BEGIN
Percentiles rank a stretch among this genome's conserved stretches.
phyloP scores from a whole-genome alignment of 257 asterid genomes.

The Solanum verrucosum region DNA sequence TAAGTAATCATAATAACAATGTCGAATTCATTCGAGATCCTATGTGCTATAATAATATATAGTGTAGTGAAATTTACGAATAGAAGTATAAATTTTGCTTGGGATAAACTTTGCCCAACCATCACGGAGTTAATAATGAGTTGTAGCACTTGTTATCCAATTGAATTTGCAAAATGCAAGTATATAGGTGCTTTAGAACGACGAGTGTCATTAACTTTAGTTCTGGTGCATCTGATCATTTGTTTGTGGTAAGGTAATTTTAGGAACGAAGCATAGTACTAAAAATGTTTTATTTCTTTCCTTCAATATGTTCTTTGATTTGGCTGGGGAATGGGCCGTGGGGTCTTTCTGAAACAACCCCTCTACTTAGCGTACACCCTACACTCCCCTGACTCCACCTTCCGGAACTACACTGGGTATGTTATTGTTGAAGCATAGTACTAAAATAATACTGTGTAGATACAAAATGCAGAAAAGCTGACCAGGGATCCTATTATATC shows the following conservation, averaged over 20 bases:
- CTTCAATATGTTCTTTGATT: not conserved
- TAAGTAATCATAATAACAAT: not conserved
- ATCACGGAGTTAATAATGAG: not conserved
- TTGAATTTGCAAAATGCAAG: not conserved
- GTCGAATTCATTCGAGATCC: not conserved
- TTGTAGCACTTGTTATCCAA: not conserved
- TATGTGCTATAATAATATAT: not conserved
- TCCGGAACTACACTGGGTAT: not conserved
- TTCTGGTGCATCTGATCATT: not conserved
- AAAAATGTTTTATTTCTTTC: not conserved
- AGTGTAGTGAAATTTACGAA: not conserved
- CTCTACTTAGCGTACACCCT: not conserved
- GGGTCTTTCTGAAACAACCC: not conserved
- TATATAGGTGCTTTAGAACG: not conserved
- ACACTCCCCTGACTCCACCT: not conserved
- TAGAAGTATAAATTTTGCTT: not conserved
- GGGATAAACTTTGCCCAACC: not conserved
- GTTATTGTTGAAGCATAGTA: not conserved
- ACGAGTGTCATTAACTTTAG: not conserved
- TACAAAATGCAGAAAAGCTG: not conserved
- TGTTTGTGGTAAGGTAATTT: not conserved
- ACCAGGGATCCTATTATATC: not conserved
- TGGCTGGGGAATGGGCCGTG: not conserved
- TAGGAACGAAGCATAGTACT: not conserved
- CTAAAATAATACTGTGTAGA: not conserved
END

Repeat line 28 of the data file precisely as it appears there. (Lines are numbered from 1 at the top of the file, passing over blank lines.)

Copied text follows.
- CTAAAATAATACTGTGTAGA: not conserved